Beyond the scents of wine
In a wine, scents are important. They give us an idea of the grape variety, of the territory, of the process that led to the birth of a bottle. Recognizing the scents in a wine, therefore, is a very important exercise that requires sensitivity, study, and a strong olfactory memory. Anyone who has tasted wines, professionally or out of pleasure, knows this very well. And so do those, like perfumers, who have turned scents into a profession.
So we asked Violaine Collas, who has been working with MANE since 2011 and recently created The Only One and Dolce Garden for D&G, to tell us about the aromas and scents from an unusual point of view, explaining the role of the perfumer, also known as a “nose”, and how a perfume is born. The result is the following piece, which appeared in Birth. As for the wines of Tenuta Luce, during her tasting, Violaine Callas noticed in Luce some notes of red fruit and blackberry jam, and scents of leaves; and in Lux, aromas of underwood, of musk after the rain, and earthy scents of patchouli.
To become a perfumer, on top of studying the subject, you need a real talent, a refined nose that will help you recognise each primary note, and you also need an excellent olfactory memory. Then, like a pianist, you should start playing your own chords and be curious of what surrounds you, paying attention to every new scent, all around the world.
Perfumers usually work for companies that make perfumes or food aromas. In each company there are many perfumers or “noses” who work based on a brief or a list of brand’s specific features. To give an appropriate response to the brief, and find the creative inspiration for the new perfume, the perfumer will need to dive deep into the universe defined by that brand.
Initially, the idea takes shape from a “chord” of some primary essences (around twenty, more or less). If, for instance, I decide to work on the association between a tuber and cherries, I’ll use both the pure essence of that tuber, and the natural or synthetic primary essences that smell of tuber. I may do so in order to recreate a specific aroma of tuber that I recall smelling in India years ago. Clearly, my result will be completely different from that of a fellow perfumer whose inspiration is his own personal memory. However, anyone smelling one interpretation or the other, will recognise a tuber in both cases, because both lead to that essence. The same happens for cherries: I will work on an acid chord of cherries that reminds me of the smell from when I would pick cherries as a child, at my grandparents’. Another perfumer, on the other hand, might work on a harmony inspired by the early Burlat cherries…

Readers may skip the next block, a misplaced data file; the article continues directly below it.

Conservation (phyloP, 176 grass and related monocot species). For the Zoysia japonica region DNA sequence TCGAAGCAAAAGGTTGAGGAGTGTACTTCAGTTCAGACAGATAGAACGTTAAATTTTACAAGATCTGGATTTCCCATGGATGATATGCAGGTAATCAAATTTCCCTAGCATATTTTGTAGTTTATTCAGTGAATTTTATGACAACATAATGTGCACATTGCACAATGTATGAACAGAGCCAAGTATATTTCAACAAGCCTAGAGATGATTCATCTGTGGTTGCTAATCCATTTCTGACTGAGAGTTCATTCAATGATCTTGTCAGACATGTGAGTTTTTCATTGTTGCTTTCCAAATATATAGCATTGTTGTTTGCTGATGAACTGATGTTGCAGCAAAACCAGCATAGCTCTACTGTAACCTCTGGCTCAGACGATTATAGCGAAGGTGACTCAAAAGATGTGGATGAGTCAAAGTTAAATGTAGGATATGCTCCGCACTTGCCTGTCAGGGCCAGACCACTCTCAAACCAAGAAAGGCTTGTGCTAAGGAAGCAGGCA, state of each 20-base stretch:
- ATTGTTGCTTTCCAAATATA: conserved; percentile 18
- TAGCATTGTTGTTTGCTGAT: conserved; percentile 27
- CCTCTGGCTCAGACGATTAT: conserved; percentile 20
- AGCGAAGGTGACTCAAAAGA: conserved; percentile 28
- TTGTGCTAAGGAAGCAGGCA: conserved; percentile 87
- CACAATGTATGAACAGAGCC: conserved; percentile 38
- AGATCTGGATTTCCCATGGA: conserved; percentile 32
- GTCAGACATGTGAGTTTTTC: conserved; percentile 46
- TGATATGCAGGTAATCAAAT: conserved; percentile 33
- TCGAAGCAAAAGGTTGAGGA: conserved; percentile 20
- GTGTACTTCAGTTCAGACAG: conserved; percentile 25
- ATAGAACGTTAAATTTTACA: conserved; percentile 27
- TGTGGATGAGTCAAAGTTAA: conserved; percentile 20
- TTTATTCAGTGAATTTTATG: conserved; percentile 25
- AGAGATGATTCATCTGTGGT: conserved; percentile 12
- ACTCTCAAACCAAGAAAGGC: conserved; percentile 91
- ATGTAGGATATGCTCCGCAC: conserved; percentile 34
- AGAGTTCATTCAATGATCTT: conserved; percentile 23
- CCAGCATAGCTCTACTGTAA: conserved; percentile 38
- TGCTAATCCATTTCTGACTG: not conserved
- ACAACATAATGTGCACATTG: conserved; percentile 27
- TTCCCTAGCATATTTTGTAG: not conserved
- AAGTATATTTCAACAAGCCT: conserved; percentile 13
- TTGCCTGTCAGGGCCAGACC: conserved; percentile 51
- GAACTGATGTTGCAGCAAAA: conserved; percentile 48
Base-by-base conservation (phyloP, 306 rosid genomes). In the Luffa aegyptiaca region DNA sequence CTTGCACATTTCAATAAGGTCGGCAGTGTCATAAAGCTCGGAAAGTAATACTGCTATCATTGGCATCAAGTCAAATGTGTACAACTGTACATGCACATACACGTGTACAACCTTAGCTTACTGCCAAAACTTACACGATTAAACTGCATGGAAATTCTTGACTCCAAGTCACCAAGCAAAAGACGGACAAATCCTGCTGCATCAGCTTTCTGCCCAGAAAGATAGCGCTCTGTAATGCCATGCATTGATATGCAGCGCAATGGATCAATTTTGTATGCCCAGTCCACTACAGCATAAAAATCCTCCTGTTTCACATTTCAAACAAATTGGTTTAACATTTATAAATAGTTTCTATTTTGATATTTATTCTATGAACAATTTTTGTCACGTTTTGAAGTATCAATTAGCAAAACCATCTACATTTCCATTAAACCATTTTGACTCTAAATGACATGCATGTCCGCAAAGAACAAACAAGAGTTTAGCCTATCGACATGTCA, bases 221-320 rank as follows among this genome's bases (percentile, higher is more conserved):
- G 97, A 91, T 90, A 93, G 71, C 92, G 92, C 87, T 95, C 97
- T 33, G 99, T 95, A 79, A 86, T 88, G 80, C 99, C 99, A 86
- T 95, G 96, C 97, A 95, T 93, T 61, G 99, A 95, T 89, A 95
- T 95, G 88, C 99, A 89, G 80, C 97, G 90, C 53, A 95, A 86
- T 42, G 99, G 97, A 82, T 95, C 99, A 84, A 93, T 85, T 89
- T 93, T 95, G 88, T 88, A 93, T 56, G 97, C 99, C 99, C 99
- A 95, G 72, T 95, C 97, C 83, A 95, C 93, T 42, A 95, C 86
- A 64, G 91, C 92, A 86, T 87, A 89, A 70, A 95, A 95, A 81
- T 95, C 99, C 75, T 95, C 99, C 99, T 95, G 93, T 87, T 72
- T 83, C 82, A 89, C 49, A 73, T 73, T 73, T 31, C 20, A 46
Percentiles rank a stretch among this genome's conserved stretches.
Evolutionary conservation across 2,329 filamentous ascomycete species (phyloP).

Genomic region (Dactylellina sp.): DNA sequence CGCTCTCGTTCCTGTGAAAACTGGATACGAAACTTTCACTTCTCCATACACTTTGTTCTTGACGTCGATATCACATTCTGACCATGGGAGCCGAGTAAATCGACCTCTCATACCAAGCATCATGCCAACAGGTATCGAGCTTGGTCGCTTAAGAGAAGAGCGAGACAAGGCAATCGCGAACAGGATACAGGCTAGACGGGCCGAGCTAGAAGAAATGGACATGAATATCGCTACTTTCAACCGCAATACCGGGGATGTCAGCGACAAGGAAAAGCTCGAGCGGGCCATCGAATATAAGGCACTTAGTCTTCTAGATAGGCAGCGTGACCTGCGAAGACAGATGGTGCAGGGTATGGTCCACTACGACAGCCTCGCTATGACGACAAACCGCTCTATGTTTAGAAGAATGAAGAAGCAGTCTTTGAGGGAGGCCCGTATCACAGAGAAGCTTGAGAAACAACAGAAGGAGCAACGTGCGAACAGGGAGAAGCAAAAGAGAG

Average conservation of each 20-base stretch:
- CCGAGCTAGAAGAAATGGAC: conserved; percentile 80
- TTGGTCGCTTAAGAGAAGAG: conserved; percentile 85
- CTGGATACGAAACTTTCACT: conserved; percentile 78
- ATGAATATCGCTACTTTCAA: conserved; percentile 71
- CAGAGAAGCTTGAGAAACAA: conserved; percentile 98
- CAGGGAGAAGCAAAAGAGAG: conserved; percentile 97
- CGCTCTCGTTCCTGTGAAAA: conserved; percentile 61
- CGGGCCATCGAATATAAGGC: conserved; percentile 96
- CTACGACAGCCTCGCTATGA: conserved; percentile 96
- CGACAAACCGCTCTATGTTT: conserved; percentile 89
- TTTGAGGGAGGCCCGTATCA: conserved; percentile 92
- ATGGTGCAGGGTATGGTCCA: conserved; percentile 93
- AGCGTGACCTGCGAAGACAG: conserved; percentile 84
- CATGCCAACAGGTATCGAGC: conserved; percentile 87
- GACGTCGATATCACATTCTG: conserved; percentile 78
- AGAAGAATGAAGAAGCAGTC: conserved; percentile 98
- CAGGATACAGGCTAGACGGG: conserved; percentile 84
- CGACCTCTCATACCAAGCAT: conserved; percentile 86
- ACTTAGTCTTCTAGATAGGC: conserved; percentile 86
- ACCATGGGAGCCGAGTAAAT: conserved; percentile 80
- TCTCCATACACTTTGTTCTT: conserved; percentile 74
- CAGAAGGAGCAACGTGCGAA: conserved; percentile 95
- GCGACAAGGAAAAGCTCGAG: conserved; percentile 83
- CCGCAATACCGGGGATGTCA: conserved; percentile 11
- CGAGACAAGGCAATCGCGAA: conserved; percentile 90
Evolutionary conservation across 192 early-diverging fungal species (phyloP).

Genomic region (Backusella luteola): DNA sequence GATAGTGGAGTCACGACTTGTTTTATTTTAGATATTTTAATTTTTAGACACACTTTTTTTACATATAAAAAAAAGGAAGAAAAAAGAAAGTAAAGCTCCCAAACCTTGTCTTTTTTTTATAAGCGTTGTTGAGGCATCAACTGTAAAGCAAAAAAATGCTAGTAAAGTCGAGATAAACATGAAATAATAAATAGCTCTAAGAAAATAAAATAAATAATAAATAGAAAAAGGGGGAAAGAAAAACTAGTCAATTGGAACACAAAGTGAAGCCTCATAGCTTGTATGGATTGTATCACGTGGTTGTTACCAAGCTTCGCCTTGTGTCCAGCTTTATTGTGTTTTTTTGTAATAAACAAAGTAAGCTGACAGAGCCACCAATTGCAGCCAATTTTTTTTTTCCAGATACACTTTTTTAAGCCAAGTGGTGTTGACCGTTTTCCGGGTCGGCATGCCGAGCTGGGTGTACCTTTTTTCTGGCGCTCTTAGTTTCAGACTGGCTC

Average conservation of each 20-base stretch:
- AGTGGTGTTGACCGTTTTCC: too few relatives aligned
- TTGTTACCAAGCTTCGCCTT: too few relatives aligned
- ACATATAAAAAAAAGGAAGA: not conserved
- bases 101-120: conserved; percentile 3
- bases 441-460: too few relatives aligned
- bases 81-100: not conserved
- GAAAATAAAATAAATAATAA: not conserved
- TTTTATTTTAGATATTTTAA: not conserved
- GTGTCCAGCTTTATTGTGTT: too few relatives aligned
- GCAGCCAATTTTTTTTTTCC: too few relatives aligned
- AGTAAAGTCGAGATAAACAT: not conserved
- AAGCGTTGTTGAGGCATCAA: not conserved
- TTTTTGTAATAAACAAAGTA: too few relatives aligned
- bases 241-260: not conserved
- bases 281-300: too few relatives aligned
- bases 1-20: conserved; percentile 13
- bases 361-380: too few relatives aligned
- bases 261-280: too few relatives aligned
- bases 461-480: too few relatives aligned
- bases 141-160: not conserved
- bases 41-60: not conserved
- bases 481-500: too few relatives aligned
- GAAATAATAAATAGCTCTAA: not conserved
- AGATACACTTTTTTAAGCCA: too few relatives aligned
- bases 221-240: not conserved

Creating the palette of a perfume is an infinitely rich process, since the perfumer is capable of recreating the aroma of a flower or a fruit based on his sensorial experience, on his olfactory memory full of precious traces… with the possibility of adding synthetic or natural molecules (primary essences). When memorising the composition of a scent, perfumers will immediately analyse it, and then place it in a corner of their memory: when necessary, they will list its components in the shape of a recipe, and indicate the same primary essences as the ones smelled years earlier, in the same way that a musician can write down the score after listening to a piece of music. Once you’ve found the right chord, you must turn it into a Perfume. The initial chord will be the spine, its distinctive feature.
Compared to wine, it’s like the grape variety. At first, I’ll work on the topnotes, which can be perceived in the first few minutes: they are made of very volatile molecules and give the first impression of a fragrance, attracting the attention and creating the desire to find out the identity of that perfume. I believe in a wine these are the equivalent of the scents perceived on the nose. Secondly, I’ll work on the base notes, which evaporate slowly and can persist on the skin at length: these are the ones that stay on clothes and will recall you a fragrance even after a long time. This persistence is also called texture. The formula of some fragrances (which is like the recipe for a great chef) can be made of fifty or more primary essences, in very precise proportions and quantities, as small as parts per million.
Like in wine, the ageing and evolution potential is crucial for the success of a fragrance. And like in wine, fragrances must also mature and stay in alcohol so that the primary essences can penetrate each other and fully express themselves. Perfumers, moreover, must consider the evolution of the public’s taste and adapt to different markets – taste can be very different, around the world.